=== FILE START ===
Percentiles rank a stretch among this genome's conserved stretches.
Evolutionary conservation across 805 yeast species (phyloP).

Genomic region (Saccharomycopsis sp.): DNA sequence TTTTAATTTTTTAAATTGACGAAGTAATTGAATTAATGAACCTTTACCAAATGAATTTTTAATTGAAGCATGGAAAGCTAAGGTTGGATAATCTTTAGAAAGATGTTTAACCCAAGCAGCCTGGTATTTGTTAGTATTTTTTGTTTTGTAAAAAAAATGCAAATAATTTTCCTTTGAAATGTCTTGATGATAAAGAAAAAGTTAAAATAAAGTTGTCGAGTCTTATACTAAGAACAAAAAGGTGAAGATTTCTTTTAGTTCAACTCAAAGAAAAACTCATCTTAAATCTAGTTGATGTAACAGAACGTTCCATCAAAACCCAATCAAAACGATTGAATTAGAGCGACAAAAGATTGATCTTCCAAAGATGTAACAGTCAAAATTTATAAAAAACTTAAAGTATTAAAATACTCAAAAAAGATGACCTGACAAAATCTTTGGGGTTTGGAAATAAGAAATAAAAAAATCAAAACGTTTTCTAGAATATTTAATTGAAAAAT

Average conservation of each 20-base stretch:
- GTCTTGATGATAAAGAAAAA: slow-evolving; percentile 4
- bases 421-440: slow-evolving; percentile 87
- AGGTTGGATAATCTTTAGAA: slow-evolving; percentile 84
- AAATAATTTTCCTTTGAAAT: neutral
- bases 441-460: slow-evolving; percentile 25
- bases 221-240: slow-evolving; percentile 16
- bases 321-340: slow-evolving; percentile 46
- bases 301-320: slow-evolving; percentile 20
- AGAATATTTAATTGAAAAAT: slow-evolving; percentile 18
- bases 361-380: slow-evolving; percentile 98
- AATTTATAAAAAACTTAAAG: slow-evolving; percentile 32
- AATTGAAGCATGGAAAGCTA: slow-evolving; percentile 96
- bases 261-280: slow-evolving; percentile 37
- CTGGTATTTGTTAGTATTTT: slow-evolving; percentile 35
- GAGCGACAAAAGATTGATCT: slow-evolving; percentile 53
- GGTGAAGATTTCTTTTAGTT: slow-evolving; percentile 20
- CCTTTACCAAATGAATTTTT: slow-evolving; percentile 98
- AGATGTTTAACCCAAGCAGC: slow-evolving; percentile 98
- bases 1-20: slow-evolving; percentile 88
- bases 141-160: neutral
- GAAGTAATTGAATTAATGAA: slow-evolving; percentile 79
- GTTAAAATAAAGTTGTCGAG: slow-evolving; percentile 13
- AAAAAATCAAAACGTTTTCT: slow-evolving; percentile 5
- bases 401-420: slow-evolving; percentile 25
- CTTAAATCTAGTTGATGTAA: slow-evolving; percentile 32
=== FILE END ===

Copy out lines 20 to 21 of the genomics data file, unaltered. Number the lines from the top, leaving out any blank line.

- GGTGAAGATTTCTTTTAGTT: slow-evolving; percentile 20
- CCTTTACCAAATGAATTTTT: slow-evolving; percentile 98